Taylor Swift’s ‘Shake It Off’ copyright court case to go ahead

The case, made by two songwriters, was thrown out in 2018 before recently being revived

A court case regarding Taylor Swift‘s 2014 song ‘Shake It Off’ is to go ahead, a Los Angeles judge has confirmed.

The case, brought forward by songwriters Sean Hall and Nathan Butler in 2017, alleges that Swift copied lyrics from the pair’s 2001 song ‘Playas Gon’ Play’, which they wrote for girl group 3LW.

The case was originally dismissed in February 2018, but the decision was then overturned last October by an appeals court.


Now, LA judge Michael Fitzgerald says that Hall and Butler “have sufficiently alleged a protectable selection and arrangement or a sequence of creative expression” and that the relevant parts of ‘Shake It Off’ that the pair have identified are “similar enough” to ‘Playas Gon’ Play’ for a court case to proceed.

The lawsuit concerns the chorus of ‘Shake It Off’, in which Swift sings: “Players gonna play, play, play, play, play” and “haters gonna hate, hate, hate, hate, hate,” while ‘Playas Gon’ Play’ reads: “Playas, they gonna play, and haters, they gonna hate.”

Taylor Swift Shake It Off copyright lawsuit revived
Taylor Swift in the video for her 2014 single ‘Shake It Off’.

Hall and Butler are seeking a share of profits from the song. In a statement shared with Billboard upon the reopening of the case last October, Hall spoke for the pair and said: “We are happy the court unanimously sided with us. We simply refuse to sit still and have our creative work be culturally appropriated as if it never existed. This case is giving voice to all of those creatives who can’t afford to stand up and protect their work in the face of well-financed Goliaths.”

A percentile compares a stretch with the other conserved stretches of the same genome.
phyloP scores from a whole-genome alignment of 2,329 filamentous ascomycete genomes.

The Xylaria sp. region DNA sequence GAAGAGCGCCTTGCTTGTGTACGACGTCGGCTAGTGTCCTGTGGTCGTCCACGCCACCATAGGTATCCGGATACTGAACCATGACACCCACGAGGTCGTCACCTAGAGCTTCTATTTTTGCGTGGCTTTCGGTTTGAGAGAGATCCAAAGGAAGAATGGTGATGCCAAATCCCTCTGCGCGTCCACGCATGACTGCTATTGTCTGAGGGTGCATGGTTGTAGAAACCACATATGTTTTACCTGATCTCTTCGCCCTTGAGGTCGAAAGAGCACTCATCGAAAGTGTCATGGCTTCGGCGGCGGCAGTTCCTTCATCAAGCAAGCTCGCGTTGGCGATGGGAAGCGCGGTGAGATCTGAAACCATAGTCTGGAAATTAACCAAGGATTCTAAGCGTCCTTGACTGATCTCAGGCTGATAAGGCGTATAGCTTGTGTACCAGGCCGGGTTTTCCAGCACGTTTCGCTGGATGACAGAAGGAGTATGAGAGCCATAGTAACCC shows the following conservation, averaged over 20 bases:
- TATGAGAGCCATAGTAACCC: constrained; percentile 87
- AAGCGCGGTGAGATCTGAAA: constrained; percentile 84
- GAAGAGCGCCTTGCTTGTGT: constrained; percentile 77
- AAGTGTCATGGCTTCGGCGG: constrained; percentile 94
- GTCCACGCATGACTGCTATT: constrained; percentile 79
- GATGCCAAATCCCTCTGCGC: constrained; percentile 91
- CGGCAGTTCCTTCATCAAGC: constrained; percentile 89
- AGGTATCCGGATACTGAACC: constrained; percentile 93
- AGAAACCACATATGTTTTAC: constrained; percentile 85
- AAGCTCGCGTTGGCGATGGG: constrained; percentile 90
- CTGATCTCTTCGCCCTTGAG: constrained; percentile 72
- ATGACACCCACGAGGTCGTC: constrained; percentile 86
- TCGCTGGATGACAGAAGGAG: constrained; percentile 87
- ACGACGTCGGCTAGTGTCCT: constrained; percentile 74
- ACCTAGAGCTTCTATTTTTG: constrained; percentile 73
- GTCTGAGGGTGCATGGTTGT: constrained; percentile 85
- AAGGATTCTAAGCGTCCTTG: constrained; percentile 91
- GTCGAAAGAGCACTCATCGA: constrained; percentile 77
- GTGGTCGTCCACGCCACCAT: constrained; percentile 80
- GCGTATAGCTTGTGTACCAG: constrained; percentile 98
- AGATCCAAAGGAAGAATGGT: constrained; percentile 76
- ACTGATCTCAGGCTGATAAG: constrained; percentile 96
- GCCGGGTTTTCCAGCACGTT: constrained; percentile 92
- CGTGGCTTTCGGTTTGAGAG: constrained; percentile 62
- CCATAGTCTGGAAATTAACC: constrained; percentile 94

Representatives for Swift then replied: “Mr. Hall is incorrect, the court did not unanimously side in their favour, the court sent the case back to the lower court for further determination.”

The singer’s team also said that they considered ‘players gonna play’ and ‘haters gonna hate’ as “public domain cliches”. “These men are not the originators, or creators, of the common phrases ‘Players’ or ‘Haters’ or combinations of them,” a representative for Swift said.


“They did not invent these common phrases nor are they the first to use them in a song. We are confident the true writers of ‘Shake It Off’ will prevail again. Their claim is not a crusade for all creatives, it is a crusade for Mr. Hall’s bank account.”

Meanwhile, a Taylor Swift fan has shown off their dedication to the singer by designing an incredible theme park based around a selection of the singer’s albums.

Matthew Ables, a theme park enthusiast and huge fan of the pop star, designed the incredibly detailed plan while stuck at home during the coronavirus lockdown.

The fantasy attraction, which Ables showed off in a YouTube video, features seven lands inspired by albums including ‘Debut’, ‘Fearless’, ‘Red’, ‘Reputation’ and ‘1989’.

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